This kind of ministry stood on its own. Neither princes nor popes could overcome it any more than ancient authorities were able to defeat Jesus’s own ministry. This true, free gospel ministry spoke for itself, whether or not those in power cared to listen. It was also a ministry that came free of charge. Early Friends, steeped in the words of Scripture, noticed that neither Jesus nor his disciples ever demanded payment in return for their service. Jesus didn’t even carry money (Matthew 22:18–19), and at one point, he instructed his disciples to travel without any form of material security (Luke 10:3–4).
Instead of relying on their own resources, Jesus and his band of friends learned to depend on the hospitality of those they served (Luke 19:5). This pattern continued after Jesus’s death and resurrection. The early Christian community rejected private property and lived by shared generosity and trust in God’s providence. All gave according to what they had, and received according to their needs. There were some who wanted to commercialize the Good News, but this path was firmly rejected (Acts 8:18–20).
For George Fox and other early Friends, the apostle Paul was an important model for how ministry was to be done. Just like Jesus and the Twelve, Paul demonstrated a practice of ministry that set aside all concern for security in order that the Good News might be received with an open heart. He accepted hospitality when it was freely given, but he was also willing to work with his own hands if the communities he served would not or could not support him. For Paul, the highest goal was always to share the gift of the Good News of Jesus Christ, not to get paid.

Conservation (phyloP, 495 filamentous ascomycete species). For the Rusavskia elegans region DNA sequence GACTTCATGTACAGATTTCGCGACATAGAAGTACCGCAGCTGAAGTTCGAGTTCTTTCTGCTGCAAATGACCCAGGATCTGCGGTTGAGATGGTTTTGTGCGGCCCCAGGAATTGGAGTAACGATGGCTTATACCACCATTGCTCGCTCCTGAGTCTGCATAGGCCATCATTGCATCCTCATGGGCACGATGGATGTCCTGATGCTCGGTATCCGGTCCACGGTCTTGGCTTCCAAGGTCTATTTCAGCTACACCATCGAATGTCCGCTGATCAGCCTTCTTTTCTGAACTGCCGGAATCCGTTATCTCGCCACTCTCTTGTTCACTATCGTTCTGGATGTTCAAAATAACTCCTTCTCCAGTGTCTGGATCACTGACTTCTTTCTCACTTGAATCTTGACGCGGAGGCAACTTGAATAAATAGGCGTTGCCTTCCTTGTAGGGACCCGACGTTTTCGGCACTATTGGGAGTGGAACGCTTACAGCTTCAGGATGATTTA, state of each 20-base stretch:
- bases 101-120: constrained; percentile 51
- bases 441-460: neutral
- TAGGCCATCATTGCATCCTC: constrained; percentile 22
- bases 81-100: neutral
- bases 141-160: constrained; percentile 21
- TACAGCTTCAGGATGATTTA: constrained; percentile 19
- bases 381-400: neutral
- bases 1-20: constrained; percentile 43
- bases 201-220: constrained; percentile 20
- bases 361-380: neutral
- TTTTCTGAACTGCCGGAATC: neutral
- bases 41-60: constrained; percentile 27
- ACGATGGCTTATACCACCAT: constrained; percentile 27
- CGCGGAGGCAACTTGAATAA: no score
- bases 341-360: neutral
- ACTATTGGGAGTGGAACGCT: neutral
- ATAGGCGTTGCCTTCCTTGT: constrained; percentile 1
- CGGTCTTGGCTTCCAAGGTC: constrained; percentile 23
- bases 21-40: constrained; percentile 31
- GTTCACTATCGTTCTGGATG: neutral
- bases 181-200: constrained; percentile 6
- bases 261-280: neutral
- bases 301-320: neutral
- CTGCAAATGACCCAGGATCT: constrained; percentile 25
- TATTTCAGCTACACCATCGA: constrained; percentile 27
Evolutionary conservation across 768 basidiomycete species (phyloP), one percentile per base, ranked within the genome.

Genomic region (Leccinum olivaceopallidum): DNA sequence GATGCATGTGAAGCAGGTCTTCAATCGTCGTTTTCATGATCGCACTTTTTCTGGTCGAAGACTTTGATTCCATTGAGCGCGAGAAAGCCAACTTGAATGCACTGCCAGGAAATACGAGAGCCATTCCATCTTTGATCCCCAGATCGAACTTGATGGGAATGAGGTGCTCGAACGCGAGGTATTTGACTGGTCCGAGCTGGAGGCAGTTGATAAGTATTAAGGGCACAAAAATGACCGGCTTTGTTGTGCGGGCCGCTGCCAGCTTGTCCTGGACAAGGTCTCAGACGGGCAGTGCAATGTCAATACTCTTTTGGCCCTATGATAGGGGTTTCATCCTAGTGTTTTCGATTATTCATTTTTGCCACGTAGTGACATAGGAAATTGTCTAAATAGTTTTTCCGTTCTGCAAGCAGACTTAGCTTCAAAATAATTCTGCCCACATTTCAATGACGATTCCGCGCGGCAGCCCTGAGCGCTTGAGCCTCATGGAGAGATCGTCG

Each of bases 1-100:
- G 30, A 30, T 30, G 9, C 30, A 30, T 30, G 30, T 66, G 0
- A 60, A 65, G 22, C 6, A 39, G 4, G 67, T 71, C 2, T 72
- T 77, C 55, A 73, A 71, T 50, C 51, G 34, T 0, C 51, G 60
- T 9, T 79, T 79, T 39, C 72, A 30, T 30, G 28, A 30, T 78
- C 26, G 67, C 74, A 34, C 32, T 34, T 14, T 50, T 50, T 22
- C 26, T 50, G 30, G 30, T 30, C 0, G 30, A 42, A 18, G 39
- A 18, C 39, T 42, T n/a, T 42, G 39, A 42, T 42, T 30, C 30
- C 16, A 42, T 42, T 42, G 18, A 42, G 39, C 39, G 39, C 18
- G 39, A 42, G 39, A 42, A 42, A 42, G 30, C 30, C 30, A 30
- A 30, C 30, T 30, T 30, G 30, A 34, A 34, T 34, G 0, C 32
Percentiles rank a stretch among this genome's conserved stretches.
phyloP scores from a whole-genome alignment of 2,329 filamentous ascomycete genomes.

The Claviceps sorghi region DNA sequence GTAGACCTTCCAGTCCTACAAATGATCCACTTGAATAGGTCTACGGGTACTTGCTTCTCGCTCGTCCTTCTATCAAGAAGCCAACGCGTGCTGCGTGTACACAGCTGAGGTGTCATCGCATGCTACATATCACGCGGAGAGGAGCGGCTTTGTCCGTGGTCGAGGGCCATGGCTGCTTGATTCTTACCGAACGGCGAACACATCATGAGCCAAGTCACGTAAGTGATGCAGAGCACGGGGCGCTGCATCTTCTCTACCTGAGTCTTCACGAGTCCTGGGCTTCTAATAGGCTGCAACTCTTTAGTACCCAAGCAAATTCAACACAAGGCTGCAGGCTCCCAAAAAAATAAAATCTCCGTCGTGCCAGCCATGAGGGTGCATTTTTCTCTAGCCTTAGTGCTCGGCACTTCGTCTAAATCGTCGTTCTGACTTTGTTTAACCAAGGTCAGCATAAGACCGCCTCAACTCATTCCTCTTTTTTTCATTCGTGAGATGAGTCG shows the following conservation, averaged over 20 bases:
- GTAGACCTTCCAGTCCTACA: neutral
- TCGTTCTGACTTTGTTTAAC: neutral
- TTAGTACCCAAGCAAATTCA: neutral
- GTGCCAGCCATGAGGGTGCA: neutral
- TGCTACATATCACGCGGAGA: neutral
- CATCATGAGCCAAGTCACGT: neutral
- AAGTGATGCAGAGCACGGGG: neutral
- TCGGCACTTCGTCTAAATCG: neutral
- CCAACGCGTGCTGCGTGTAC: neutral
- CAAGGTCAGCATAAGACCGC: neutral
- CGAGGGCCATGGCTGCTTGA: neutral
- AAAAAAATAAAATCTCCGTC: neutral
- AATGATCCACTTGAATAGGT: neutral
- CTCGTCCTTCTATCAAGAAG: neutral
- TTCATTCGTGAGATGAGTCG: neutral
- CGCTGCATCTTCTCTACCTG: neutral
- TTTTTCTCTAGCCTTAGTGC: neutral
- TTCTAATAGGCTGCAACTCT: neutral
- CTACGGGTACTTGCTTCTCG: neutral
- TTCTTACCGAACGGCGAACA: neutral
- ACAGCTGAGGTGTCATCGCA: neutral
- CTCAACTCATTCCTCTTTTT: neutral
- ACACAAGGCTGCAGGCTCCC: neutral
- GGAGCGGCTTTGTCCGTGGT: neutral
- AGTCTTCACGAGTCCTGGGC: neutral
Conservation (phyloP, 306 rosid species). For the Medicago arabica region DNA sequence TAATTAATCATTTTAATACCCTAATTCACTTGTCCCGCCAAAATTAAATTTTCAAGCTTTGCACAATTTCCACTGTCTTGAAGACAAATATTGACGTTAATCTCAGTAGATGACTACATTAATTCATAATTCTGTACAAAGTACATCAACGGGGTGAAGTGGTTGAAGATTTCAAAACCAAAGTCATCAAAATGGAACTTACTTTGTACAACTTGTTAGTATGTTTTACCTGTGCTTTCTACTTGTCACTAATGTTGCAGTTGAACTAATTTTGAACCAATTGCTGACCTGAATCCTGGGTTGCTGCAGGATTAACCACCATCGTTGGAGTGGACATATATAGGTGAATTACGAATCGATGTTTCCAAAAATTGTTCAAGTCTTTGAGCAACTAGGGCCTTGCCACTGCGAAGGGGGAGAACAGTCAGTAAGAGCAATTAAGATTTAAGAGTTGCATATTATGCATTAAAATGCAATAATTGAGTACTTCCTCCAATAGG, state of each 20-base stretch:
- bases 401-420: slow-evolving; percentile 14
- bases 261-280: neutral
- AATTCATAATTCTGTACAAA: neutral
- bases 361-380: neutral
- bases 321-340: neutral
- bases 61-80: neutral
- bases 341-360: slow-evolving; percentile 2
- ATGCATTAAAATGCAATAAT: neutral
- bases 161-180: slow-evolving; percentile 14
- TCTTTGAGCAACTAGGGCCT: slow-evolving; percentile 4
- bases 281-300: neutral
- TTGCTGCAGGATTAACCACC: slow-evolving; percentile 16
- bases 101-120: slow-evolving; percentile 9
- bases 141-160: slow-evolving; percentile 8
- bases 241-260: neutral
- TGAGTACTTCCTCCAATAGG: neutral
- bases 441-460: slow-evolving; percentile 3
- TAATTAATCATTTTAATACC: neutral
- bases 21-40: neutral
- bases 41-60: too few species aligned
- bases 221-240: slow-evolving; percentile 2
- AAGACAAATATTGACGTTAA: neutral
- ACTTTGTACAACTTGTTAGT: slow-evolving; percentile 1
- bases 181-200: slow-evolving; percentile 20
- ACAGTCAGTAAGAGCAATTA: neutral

The early Friends lived in a time when religion primarily reinforced the hierarchies and economic assumptions of the dominant culture. Ministry in the Church of England had become a trade, and church law was wedded to abusive political power. In this context, Friends were overjoyed to find a radically different kind of economy taking place in the Bible. The New Testament revealed that ministry could be a holy calling, without money and without price (Isaiah 55:1).